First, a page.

In those days, though, female contenders could and did come out of nowhere, just as Rainsberger had. Spotting one’s challengers amid a forest of males was tricky.
“In the ’80s, a lot of guys had long hair,’’ Rainsberger recalls. “Lots of times I would look up ahead and think, is that a woman? And it was just a man with shaggy hair. So I always ran scared.’’
That day, Rainsberger, wearing No. 8001, took off briskly and was under 39 minutes after 7 miles. Spurred on by a canyon of cheers from the Wellesley undergraduates, she was under an hour and 14 minutes at the midpoint, on schedule to become only the fourth US woman to break 2:30. Then the heat made her dizzy and wobbly, but she was so far ahead by Chestnut Hill that it didn’t matter.
When a friend called to her that she was eight minutes ahead of her nearest pursuer, Rainsberger could smell the laurel.
“I thought, OK, I can literally jog and make this happen,’’ she recalls.
Her time was so slow (2:34:06) that she apologized for it, but her 8:09 margin ahead of runner-up Lynne Huntington was, and still is, the third-largest in race history.
It was Rainsberger’s best day in Boston. She was injured and couldn’t defend her crown in 1986 when Norway’s Ingrid Kristiansen won $35,000 and a Mercedes-Benz for her efforts. In 1989, she made a mad dash at Kristiansen (“I went for it — came through the half in 1:11’’), blew apart, and finished fifth. In 1993, she was banged up by a car in the Back Bay three days before the race and ran anyway, but the pain made her drop out after 9 miles. Her last lace-up here came five years ago on the 20th anniversary of her victory.
Though Rainsberger went on to be a national-level triathlete, her serious running career ended a dozen years ago when she developed a 16-inch blood clot in her right femoral vein that couldn’t be treated while she was pregnant. But at 48, she still is committed to keeping herself and everyone else off the sofa.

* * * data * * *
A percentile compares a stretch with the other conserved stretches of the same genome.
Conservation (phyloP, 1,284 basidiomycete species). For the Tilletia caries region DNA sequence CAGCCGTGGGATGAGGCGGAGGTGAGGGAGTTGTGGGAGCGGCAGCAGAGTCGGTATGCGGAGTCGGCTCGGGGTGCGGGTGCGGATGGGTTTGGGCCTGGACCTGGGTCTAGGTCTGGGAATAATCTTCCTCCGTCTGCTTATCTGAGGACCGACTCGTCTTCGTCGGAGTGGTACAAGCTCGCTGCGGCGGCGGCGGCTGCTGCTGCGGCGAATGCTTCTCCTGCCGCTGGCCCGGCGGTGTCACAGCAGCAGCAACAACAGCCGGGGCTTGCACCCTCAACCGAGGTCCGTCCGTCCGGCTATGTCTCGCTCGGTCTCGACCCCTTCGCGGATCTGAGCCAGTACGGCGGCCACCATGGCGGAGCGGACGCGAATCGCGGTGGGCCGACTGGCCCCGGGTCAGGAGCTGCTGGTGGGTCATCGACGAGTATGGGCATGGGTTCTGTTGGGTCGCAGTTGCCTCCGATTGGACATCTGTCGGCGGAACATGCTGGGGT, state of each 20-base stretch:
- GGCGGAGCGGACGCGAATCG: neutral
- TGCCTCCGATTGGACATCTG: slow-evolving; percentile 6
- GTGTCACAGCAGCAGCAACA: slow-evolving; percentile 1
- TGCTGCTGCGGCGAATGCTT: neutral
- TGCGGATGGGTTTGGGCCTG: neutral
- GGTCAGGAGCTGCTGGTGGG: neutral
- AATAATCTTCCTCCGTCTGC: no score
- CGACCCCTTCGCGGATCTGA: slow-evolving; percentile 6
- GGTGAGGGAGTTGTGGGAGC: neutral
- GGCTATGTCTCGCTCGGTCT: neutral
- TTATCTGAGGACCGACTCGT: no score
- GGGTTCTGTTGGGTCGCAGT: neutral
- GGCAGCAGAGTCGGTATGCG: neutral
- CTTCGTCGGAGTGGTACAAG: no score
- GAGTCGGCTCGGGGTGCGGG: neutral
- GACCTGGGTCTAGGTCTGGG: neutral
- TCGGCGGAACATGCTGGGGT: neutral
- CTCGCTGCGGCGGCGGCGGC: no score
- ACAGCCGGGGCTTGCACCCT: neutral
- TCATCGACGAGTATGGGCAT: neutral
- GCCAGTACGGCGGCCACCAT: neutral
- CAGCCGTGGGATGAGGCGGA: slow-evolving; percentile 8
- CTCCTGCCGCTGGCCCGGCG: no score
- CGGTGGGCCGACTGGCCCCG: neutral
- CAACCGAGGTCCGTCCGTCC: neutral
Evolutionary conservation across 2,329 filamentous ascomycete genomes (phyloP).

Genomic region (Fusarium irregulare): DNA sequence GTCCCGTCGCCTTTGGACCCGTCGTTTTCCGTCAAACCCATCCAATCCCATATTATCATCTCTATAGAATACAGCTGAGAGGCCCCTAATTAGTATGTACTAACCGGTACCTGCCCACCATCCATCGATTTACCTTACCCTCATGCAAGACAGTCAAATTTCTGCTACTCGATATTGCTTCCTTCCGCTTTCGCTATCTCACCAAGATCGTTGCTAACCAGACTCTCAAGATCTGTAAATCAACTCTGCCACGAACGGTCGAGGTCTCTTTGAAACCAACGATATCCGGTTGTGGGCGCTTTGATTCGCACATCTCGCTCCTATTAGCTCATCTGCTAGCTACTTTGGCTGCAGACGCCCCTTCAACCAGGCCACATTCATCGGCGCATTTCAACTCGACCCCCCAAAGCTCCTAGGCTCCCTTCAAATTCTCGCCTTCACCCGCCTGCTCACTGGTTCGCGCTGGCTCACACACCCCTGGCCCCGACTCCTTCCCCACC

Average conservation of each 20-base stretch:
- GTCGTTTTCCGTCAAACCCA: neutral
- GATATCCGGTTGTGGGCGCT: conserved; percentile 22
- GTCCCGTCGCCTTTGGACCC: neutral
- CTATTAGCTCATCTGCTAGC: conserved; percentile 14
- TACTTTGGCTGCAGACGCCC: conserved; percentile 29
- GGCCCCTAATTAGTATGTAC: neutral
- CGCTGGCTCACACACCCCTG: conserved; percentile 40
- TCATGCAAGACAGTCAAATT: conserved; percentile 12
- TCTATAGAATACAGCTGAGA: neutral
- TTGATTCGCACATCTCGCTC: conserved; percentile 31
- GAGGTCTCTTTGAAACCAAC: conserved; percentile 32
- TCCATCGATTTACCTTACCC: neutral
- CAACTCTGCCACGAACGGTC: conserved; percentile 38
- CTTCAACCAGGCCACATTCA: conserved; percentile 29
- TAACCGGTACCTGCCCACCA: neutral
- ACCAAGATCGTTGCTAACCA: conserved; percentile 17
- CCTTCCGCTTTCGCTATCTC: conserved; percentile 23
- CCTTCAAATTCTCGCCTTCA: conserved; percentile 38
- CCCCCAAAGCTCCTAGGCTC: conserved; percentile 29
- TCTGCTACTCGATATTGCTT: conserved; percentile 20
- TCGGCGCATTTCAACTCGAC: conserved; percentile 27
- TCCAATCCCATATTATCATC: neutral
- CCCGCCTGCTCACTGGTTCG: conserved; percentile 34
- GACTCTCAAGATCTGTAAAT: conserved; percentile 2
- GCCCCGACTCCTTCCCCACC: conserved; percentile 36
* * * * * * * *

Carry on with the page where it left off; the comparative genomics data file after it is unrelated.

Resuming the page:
Rainsberger, who lives in Colorado Springs and is the mother of four, organizes the Kokopelli Kids trail race series to introduce youngsters to the joys of putting one foot in front of the other.
“Most kids think of running as punishment,’’ she muses.
Rainsberger also directs the Race Against Suicide, a local 10K event, and the Springs Splash & Dash swim-and-run series, coaches 50 runners and triathletes (including five Army marathoners). and has a TrainingGoals.com website.
“I’ve got a great gig,’’ Rainsberger says.
When she’s not playing soccer mom for her 11-year-old daughter and 8-year-old son (“I get the pleasure of driving them all over creation’’), she’s doing the killer Pikes Peak Ascent or taking a vertical jaunt along an abandoned cog railway.
“I do a lot of fun-adventure stuff,’’ she says.
On Monday, Rainsberger will have herself a nostalgic adventure on the hilliest Memory Lane imaginable. She’ll fire the gun, then she’ll limber up and be back where she started a quarter-century ago, alongside 16 times as many women (from 701 to 11,315) but with a much lower number and a unique place in race lore.
“I’m just happy I’m still able,’’ the Last Unpaid Winner says.
John Powers can be reached at firstname.lastname@example.org.